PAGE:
As we begin transitioning from warmer weather and into winter temperatures, known to be less than friendly when it comes to honeybees and their numbers, concerns from beekeepers about their colonies’ chances of survival are greater than ever. Out in Amherst, Massachusetts, several bee experts from the University of Massachusetts are contributing to the efforts to find the root cause of honeybee numbers dropping off. Fortunately, given the national and even global significance pollinators like honeybees have, the Department of Agricultural Resources for the state of Massachusetts is doing its part by funding these researchers’ tests in their UMass Amherst labs.
As part of their extensive testing, these researchers travel to various hives across the state to collect hundreds of either ill, dying, or dead honeybees, which can often be found outside the hive due to other bees forcing them out to protect the rest of the hive. These ill-fated bees are then taken back to the college’s medical zoology laboratory. “What I do is I’ll immediately throw them in this negative 80-degree freezer. This helps preserve the RNA, which is what we’re actually testing,” says Timothy Daly, a UMass lab tech.
Upon receiving the bees, techs like Daly follow a process of dissecting, tubing, crushing up, and extracting. All in all, they have been testing for eight viruses, and now that they have tested almost 700 honeybees thus far—maybe four colonies per interval—the results they have are surprising. “We found that three of those viruses are extremely common, with close to 100 percent of those hives being infected,” Daly said. Luckily, the remaining five viruses they tested for are very rare, but these results have posed a few more concerns for honeybee populations.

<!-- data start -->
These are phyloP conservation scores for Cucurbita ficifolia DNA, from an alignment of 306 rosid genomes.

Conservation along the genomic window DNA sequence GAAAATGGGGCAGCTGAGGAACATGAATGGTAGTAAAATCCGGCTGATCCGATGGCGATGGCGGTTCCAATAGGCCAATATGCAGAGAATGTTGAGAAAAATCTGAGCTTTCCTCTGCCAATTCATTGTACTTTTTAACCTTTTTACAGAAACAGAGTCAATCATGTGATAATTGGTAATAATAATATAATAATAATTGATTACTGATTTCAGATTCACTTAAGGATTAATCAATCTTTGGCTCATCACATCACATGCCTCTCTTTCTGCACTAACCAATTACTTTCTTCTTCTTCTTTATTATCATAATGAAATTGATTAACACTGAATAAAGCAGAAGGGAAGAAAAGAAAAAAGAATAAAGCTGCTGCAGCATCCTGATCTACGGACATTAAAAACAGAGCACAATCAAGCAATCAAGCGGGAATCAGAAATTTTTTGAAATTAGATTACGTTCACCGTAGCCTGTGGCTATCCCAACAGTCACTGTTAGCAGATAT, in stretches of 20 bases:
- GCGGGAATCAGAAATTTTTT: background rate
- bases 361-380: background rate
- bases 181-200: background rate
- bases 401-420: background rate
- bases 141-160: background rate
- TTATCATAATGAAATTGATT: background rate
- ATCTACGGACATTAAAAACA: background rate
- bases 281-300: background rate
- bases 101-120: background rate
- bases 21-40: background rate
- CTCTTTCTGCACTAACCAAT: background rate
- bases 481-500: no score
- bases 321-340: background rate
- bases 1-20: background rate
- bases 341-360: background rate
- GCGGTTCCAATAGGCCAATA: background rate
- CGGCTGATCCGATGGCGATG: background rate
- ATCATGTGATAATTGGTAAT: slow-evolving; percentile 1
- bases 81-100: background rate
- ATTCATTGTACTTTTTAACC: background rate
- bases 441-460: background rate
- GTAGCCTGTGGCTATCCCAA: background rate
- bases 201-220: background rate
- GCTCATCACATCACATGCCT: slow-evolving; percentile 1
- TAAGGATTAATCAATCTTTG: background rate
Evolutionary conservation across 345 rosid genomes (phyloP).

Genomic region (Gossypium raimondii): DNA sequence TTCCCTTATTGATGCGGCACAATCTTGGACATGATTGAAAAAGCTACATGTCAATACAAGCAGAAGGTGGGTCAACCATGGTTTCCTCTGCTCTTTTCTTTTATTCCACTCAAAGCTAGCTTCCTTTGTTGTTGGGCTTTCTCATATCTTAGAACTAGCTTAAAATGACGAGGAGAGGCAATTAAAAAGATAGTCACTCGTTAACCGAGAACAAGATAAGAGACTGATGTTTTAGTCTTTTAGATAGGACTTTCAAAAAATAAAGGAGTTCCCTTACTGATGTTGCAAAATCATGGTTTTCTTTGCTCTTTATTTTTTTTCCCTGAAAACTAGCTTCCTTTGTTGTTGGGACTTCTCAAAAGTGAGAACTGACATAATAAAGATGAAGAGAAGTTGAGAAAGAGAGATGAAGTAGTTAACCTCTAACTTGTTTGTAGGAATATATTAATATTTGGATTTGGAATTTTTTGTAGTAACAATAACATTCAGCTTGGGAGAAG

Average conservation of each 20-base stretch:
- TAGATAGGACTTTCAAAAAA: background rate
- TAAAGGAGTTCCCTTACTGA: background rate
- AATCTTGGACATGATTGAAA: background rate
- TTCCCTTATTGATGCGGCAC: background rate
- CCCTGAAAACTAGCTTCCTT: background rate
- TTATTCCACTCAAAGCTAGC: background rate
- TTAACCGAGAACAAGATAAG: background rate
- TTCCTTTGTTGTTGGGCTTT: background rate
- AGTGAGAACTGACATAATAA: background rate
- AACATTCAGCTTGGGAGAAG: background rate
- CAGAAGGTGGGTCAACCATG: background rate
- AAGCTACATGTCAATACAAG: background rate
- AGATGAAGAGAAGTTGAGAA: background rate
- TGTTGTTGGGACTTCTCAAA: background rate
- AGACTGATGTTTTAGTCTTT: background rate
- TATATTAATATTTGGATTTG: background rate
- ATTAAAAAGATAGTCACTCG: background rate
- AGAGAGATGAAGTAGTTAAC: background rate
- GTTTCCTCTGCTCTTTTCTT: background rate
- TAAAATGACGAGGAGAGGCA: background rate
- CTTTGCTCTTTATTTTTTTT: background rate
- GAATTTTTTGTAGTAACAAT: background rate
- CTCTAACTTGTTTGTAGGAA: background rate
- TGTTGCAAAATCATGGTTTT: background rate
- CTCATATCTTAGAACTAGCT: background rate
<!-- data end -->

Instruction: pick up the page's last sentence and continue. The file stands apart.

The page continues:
“The testing program is relatively new—only a year or two old—but it’s important work, learning just how healthy these hives are,” Daly continued. “Honeybees are so crucial to our agriculture and just to the environment in general. They pollinate so many of our crops for human consumption and animal consumption, so without honeybees, we’re in a lot of trouble.”
As to how this handful of hive viruses have spread so much in the past few years, there is, at this point, no concrete answer yet. One possible answer involves hives that are transported in mass between states, especially for pollination services in strong agricultural states like California—such transports would make it easy for viruses to spread through colonies and other states. Regardless, UMass Amherst will continue its research testing hives and the various viruses plaguing honey bee colonies alongside varroa mites, the effects of pesticides, and colony collapse disorder.
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